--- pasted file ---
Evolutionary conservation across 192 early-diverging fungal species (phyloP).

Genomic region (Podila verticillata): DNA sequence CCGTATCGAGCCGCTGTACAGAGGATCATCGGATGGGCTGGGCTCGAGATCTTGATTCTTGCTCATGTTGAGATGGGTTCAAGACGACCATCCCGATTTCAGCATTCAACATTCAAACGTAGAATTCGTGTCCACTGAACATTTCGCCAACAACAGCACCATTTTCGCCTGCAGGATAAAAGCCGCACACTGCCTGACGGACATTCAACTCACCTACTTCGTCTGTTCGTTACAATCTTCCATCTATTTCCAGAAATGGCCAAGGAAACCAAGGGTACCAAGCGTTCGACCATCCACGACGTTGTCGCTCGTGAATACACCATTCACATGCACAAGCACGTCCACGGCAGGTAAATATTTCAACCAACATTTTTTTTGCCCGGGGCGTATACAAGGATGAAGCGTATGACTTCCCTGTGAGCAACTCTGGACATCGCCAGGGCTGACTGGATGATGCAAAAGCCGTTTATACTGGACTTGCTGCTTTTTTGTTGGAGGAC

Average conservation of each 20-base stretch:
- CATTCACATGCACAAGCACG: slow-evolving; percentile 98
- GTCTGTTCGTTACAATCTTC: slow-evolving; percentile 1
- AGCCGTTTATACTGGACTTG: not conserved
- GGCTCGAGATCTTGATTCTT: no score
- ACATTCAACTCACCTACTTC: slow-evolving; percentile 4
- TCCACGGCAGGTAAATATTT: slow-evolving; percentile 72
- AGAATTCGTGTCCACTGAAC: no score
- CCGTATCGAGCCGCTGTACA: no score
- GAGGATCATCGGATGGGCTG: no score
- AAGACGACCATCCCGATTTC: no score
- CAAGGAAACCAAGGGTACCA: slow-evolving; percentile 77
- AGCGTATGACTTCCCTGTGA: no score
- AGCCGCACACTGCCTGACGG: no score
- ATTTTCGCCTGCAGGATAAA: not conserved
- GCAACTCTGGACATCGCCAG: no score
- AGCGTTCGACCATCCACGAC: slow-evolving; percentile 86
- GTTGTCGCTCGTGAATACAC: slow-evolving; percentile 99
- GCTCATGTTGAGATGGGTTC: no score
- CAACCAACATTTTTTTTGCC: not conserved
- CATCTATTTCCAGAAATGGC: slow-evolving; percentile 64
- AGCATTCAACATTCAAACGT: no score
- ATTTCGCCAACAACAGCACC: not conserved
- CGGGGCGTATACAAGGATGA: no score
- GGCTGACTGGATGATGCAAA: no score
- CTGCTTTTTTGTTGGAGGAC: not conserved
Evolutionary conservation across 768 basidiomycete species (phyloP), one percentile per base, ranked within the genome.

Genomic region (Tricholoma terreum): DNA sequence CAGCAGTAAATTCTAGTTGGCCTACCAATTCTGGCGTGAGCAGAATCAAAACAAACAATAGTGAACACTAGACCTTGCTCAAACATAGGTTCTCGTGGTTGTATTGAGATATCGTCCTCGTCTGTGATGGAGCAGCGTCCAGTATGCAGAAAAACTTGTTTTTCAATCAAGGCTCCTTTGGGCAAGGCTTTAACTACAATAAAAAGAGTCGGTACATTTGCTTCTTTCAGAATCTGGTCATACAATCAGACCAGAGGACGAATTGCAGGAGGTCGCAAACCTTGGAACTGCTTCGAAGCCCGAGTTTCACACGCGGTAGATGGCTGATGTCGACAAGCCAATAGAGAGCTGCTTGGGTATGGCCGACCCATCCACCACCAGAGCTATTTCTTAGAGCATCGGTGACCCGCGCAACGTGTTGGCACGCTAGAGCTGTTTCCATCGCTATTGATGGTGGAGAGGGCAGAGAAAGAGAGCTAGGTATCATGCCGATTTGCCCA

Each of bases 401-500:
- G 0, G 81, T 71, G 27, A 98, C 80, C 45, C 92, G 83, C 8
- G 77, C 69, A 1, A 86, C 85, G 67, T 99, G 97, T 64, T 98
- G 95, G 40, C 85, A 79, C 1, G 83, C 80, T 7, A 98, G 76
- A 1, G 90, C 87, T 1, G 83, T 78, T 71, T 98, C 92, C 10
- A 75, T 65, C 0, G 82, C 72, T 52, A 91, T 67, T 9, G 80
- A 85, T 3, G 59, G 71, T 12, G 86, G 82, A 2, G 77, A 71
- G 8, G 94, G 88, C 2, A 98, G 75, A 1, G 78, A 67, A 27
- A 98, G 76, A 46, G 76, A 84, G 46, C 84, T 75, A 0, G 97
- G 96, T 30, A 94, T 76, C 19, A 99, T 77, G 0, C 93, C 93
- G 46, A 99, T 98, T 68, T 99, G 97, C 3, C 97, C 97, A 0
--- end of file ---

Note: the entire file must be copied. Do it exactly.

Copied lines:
Evolutionary conservation across 192 early-diverging fungal species (phyloP).

Genomic region (Podila verticillata): DNA sequence CCGTATCGAGCCGCTGTACAGAGGATCATCGGATGGGCTGGGCTCGAGATCTTGATTCTTGCTCATGTTGAGATGGGTTCAAGACGACCATCCCGATTTCAGCATTCAACATTCAAACGTAGAATTCGTGTCCACTGAACATTTCGCCAACAACAGCACCATTTTCGCCTGCAGGATAAAAGCCGCACACTGCCTGACGGACATTCAACTCACCTACTTCGTCTGTTCGTTACAATCTTCCATCTATTTCCAGAAATGGCCAAGGAAACCAAGGGTACCAAGCGTTCGACCATCCACGACGTTGTCGCTCGTGAATACACCATTCACATGCACAAGCACGTCCACGGCAGGTAAATATTTCAACCAACATTTTTTTTGCCCGGGGCGTATACAAGGATGAAGCGTATGACTTCCCTGTGAGCAACTCTGGACATCGCCAGGGCTGACTGGATGATGCAAAAGCCGTTTATACTGGACTTGCTGCTTTTTTGTTGGAGGAC

Average conservation of each 20-base stretch:
- CATTCACATGCACAAGCACG: slow-evolving; percentile 98
- GTCTGTTCGTTACAATCTTC: slow-evolving; percentile 1
- AGCCGTTTATACTGGACTTG: not conserved
- GGCTCGAGATCTTGATTCTT: no score
- ACATTCAACTCACCTACTTC: slow-evolving; percentile 4
- TCCACGGCAGGTAAATATTT: slow-evolving; percentile 72
- AGAATTCGTGTCCACTGAAC: no score
- CCGTATCGAGCCGCTGTACA: no score
- GAGGATCATCGGATGGGCTG: no score
- AAGACGACCATCCCGATTTC: no score
- CAAGGAAACCAAGGGTACCA: slow-evolving; percentile 77
- AGCGTATGACTTCCCTGTGA: no score
- AGCCGCACACTGCCTGACGG: no score
- ATTTTCGCCTGCAGGATAAA: not conserved
- GCAACTCTGGACATCGCCAG: no score
- AGCGTTCGACCATCCACGAC: slow-evolving; percentile 86
- GTTGTCGCTCGTGAATACAC: slow-evolving; percentile 99
- GCTCATGTTGAGATGGGTTC: no score
- CAACCAACATTTTTTTTGCC: not conserved
- CATCTATTTCCAGAAATGGC: slow-evolving; percentile 64
- AGCATTCAACATTCAAACGT: no score
- ATTTCGCCAACAACAGCACC: not conserved
- CGGGGCGTATACAAGGATGA: no score
- GGCTGACTGGATGATGCAAA: no score
- CTGCTTTTTTGTTGGAGGAC: not conserved
Evolutionary conservation across 768 basidiomycete species (phyloP), one percentile per base, ranked within the genome.

Genomic region (Tricholoma terreum): DNA sequence CAGCAGTAAATTCTAGTTGGCCTACCAATTCTGGCGTGAGCAGAATCAAAACAAACAATAGTGAACACTAGACCTTGCTCAAACATAGGTTCTCGTGGTTGTATTGAGATATCGTCCTCGTCTGTGATGGAGCAGCGTCCAGTATGCAGAAAAACTTGTTTTTCAATCAAGGCTCCTTTGGGCAAGGCTTTAACTACAATAAAAAGAGTCGGTACATTTGCTTCTTTCAGAATCTGGTCATACAATCAGACCAGAGGACGAATTGCAGGAGGTCGCAAACCTTGGAACTGCTTCGAAGCCCGAGTTTCACACGCGGTAGATGGCTGATGTCGACAAGCCAATAGAGAGCTGCTTGGGTATGGCCGACCCATCCACCACCAGAGCTATTTCTTAGAGCATCGGTGACCCGCGCAACGTGTTGGCACGCTAGAGCTGTTTCCATCGCTATTGATGGTGGAGAGGGCAGAGAAAGAGAGCTAGGTATCATGCCGATTTGCCCA

Each of bases 401-500:
- G 0, G 81, T 71, G 27, A 98, C 80, C 45, C 92, G 83, C 8
- G 77, C 69, A 1, A 86, C 85, G 67, T 99, G 97, T 64, T 98
- G 95, G 40, C 85, A 79, C 1, G 83, C 80, T 7, A 98, G 76
- A 1, G 90, C 87, T 1, G 83, T 78, T 71, T 98, C 92, C 10
- A 75, T 65, C 0, G 82, C 72, T 52, A 91, T 67, T 9, G 80
- A 85, T 3, G 59, G 71, T 12, G 86, G 82, A 2, G 77, A 71
- G 8, G 94, G 88, C 2, A 98, G 75, A 1, G 78, A 67, A 27
- A 98, G 76, A 46, G 76, A 84, G 46, C 84, T 75, A 0, G 97
- G 96, T 30, A 94, T 76, C 19, A 99, T 77, G 0, C 93, C 93
- G 46, A 99, T 98, T 68, T 99, G 97, C 3, C 97, C 97, A 0